Note: I tried to illustrate this as simple as possible, those who don’t understand the calculations, please skip this section.

Assumptions
  • Both engines deliver same power
  • Same fuel
  • Operated under identical operating conditions
  • Stroke length / bore height of all cylinders are identical
  • No units are used as the case is hypothetical, so I put the measure as “unit”.
Formulas used:
Since the piston and cylinder cross section are circular.
Circumference of a Circle = 2 x pi x r
Area of a circle= pi x r x r

Case 1 : Four Cylinder Engine
The power output of each piston – cylinder unit is directly proportional to the displacement volume, i.e. the height and cross sectional area of the cylinder.

Cross Section Area
Radius of the piston = 1 unit (for simplicity)
Cross Section area of a single piston = 3.14 x 12 = 3.14 unit 2
No of cylinders = 4
Cross Section area of four pistons = 4 x 3.14 = 12.56unit 2


The contact area between the piston and the cylinder can be calculated by calculating the circumference of the piston

Circumference
Circumference of one piston = 2 x 3.14 x 1 = 6.28 units
No of cylinders = 4
Total circumference for all the four cylinders = 6.28 x 4 = 25.12 units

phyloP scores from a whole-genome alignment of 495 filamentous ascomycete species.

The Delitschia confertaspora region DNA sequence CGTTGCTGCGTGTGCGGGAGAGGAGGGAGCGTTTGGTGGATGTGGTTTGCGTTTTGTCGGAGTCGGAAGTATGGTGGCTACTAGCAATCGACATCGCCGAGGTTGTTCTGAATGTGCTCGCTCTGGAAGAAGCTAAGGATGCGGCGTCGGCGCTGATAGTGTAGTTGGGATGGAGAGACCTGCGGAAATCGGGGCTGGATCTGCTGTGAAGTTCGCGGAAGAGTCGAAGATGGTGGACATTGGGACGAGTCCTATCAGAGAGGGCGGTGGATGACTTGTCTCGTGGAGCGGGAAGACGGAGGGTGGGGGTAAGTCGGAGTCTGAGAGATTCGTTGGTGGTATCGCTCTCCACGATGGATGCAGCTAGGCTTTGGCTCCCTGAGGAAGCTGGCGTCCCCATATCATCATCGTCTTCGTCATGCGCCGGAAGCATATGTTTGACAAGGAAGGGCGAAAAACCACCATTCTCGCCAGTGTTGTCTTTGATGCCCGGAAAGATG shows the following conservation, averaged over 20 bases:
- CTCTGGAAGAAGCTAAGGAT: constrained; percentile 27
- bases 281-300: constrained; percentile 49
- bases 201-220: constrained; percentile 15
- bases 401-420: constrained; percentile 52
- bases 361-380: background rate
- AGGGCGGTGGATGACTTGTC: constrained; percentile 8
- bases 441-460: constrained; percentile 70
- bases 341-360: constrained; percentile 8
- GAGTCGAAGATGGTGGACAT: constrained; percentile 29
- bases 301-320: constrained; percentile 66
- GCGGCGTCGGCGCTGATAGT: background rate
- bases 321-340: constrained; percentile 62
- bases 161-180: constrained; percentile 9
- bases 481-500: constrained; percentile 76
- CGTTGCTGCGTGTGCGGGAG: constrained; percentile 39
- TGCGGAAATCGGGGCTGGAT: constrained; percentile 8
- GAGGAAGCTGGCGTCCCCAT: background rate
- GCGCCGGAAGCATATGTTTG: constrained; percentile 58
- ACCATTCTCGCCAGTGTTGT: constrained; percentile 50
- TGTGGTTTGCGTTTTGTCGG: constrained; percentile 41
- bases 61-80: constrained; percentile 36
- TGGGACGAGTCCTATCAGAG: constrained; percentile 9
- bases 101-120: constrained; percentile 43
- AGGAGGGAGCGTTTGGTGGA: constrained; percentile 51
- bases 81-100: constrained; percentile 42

Case 2 : Three cylinder Engine

In order to generate the same power output in a three cylinder engine, the volume dispersed during combustion phase should be equal to the volume dispersed by all the four cylinders. Since we keep bore height constant in both engines, the only variable is piston radius. The new piston radius to generate the same power output is calculated as follows.

Calculation of new piston radius
Total cross section area of four cylinder engine = Total cross section area of three cylinder engine
4 x pi x r x r = 3 x pi x r x r
12.56 = 3 x pi x r x r
r = pi(12.56/ 3 x 3.14)
= 1.154 unit
Thus the radius of each piston should be 1.154 unit.

Total circumference of all three pistons = 3 x 2 x pi x r
= 3 x 2 x 3.14 x 1.154 = 21.74units

Ratio of piston circumference (surface contact) in a four cylinder engine compared to a three cylinder engine = 25.12 / 21.74 = 1.16

This means the surface area of the piston touching the cylinder in a four cylinder engine will be 1.16 times more than that in a three cylinder engine. Thus a four cylinder engine needs to work against more friction than a three cylinder engine in every engine cycle. Apart from friction inside cylinder, there are multiple frictions at every surface interfaces from crankshaft to valves. Thus a certain amount of output power generated by is used to compensate for these loses. As the number of cylinders goes up, more and more energy is utilized to overcome the frictional losses.

Thereby theoretically, a three cylinder engine is using less power to maintain the engine operation. Thus the engine need to generate only lesser energy during an engine cycle, for the same power output. Less energy generated means less fuel consumed. Thereby the fuel consumption in an engine cycle is less and the vehicle could give better mileage.